Condensing Vs. Non-Condensing Tankless Water Heater

Condensing Vs. Non-Condensing Tankless Water Heater- The Detailed Comparison to Read Before Buying

The first thing to notice when it comes to condensing vs. non-condensing tankless water heaters is that the matter refers only about the gas tankless water heaters. There are no issues regarding the condensation in the case of electric tankless water heaters.

Natural gas is burned in the combustion chamber of the tankless water heater to produce the heat and hot water we want. There are several differences between the condensing and non-condensing water heaters that we need to address.

The venting system and the build of your house count a lot when you need to decide between the two systems, so keep reading for finding out the details.

What’s to say about the non-condensing tankless gas water heater?

Tiger Chef N Non-Condensing Internal Tankless Natural Gas Water Heater

 

No matter if they use a storage tank or a tankless, the conventional water heaters are non-condensing. A non-condensing system provides dependable technology for the significant majority of homes across the US. It’s a standard option even for the most recently built homes.

Since US standards had changed a couple of years ago (in 2015), the energy efficiency standard got even higher. Even if there are no strict recommendations for the condensing water heater, the current energy efficiency standards encouraged the use of condensing water heaters. Many homes today are using non-condensing water heaters (most of the time they’re storage tank based). However, you should consider getting a condensing water heater (tankless or not) when replacing the ole water heater.

Non-condensing tankless water heater systems include some significant elements:

  • Electronic ignition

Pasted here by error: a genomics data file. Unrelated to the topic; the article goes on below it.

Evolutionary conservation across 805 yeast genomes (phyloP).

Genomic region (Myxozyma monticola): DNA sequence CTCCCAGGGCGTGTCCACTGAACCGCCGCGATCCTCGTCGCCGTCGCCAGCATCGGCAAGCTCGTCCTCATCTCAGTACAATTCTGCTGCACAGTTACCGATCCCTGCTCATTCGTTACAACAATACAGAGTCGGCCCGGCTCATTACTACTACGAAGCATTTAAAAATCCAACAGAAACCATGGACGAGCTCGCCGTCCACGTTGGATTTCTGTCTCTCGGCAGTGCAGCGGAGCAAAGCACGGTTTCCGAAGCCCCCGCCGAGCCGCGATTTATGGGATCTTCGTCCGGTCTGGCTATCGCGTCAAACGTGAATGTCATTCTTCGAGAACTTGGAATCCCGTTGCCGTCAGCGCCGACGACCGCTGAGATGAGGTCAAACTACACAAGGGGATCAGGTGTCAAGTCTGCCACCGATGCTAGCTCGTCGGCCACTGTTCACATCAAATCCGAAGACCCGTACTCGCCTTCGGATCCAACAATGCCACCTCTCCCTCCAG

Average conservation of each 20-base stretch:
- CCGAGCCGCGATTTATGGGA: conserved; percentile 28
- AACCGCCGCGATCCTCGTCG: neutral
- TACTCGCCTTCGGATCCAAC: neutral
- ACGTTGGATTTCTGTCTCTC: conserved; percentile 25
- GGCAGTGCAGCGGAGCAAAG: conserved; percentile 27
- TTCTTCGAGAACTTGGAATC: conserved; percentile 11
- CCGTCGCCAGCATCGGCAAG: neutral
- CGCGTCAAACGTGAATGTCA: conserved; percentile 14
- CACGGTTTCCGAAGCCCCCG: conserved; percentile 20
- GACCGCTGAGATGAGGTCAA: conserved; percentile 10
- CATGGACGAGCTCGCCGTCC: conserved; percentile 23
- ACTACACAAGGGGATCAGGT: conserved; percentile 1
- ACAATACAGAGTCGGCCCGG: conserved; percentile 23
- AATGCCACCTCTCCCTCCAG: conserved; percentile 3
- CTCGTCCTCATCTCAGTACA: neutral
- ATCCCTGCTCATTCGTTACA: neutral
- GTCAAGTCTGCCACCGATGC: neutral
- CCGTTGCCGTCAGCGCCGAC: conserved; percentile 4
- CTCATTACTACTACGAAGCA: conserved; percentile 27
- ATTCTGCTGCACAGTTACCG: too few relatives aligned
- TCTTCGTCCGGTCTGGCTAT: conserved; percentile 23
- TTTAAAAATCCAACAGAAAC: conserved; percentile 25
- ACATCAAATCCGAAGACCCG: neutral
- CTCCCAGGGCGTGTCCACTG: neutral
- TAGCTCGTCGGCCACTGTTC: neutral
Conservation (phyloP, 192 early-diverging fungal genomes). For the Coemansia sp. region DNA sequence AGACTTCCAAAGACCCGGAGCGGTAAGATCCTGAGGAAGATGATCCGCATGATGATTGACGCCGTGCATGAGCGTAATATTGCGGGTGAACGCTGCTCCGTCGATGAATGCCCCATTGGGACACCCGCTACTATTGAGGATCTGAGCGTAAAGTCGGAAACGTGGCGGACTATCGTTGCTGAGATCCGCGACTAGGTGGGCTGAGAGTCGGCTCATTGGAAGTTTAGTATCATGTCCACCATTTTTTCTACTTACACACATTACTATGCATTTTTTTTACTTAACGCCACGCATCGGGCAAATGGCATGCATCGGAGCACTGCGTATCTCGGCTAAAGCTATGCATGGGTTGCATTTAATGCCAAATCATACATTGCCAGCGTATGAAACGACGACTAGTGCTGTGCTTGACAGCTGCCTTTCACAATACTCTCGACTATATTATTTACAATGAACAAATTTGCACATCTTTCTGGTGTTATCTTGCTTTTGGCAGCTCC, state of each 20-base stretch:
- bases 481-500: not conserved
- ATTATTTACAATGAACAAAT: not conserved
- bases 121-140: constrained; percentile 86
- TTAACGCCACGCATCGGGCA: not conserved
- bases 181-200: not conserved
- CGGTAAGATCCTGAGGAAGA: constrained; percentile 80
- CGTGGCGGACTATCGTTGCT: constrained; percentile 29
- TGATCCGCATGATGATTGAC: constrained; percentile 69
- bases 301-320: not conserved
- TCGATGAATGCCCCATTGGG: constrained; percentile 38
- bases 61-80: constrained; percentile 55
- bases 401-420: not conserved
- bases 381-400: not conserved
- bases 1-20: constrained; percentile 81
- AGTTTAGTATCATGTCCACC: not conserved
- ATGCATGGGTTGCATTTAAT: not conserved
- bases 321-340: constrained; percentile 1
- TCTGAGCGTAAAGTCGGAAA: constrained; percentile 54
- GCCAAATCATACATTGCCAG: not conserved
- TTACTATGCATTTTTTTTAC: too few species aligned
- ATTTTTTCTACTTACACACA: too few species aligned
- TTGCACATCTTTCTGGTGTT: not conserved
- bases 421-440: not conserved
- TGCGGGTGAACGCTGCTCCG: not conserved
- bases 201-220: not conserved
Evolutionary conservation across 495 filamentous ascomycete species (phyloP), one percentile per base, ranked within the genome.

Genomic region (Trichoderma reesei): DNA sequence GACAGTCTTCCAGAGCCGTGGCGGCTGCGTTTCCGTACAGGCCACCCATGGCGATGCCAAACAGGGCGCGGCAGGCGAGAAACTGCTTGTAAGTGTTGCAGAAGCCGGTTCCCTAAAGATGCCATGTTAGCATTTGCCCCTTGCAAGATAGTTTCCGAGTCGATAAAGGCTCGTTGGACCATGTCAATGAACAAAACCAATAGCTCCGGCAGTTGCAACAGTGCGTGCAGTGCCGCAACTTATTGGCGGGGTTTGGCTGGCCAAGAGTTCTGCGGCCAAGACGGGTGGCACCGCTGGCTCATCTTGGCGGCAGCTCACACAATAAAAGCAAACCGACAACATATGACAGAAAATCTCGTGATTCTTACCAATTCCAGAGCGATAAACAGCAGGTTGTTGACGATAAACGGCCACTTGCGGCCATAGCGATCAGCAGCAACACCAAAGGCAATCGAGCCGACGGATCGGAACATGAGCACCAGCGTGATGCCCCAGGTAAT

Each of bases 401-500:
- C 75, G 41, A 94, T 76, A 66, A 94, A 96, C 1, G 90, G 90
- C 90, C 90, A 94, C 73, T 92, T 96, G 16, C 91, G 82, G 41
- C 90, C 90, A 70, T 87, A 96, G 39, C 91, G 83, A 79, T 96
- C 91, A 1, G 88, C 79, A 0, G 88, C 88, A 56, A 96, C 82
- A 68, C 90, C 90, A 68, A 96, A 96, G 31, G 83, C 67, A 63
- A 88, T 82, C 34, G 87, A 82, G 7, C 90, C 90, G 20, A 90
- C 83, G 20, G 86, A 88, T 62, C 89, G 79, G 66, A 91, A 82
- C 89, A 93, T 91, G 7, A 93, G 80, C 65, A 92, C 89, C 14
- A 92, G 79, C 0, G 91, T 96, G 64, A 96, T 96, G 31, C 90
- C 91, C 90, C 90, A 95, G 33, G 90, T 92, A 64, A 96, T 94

• Stainless steel vent piping (it’s pricey)
  • Fan induced draft
  • Venting outside of your home
  • Indoor combustion air
  • Small diameter flue

What’s the mechanism behind a non-condensing tankless gas water heater?

Once the natural gas is burned for heating the water, an impressive amount of heat is also created. The non-condensing water heaters are made with metal (stainless steel pipes) venting, managing the extreme heat while venting it to the outside air. Most of the time, the vented can get as hot as 300F degrees. But it’s both a problem and a good thing.

What are the goods and bads of non-condensing tankless gas water heater?

Every system has its ups and downs, and the non-condensing tankless gas water heater makes no exception. Here are the functional aspects:

  • Its retrofits are straightforward
  • It’s not pricey
  • It only needs professional maintenance
  • The design is functional

The main pet peeve may pose a problem for some customers:

  • They cannot vent directly
  • The vent piping is pricey
  • They cause byproducts that harm the environment
  • They’re expensive to operate
  • They’re only 80% efficient

One main concern about the non-condensing tankless water heaters is that the exhaust is corrosive and hot at the same time. Therefore, venting becomes challenging since it has to use materials (stainless steel is one to name) that are both corrosion and heat resistant. Besides, the venting has to be done so that it eliminates all fire dangers or unplanned heating of the residence.

An important outcome is that the gases venting outside still have essential heat. Therefore, the question about how to use heat efficiently is more than evident. It’s where the condensing water heater comes into play, capturing the heat that would typically get vented to the outside.

How to describe a condensing tankless gas water heater?

Rinnai RUR98iN Ultra Series Condensing Indoor Natural Gas Tankless Water Heater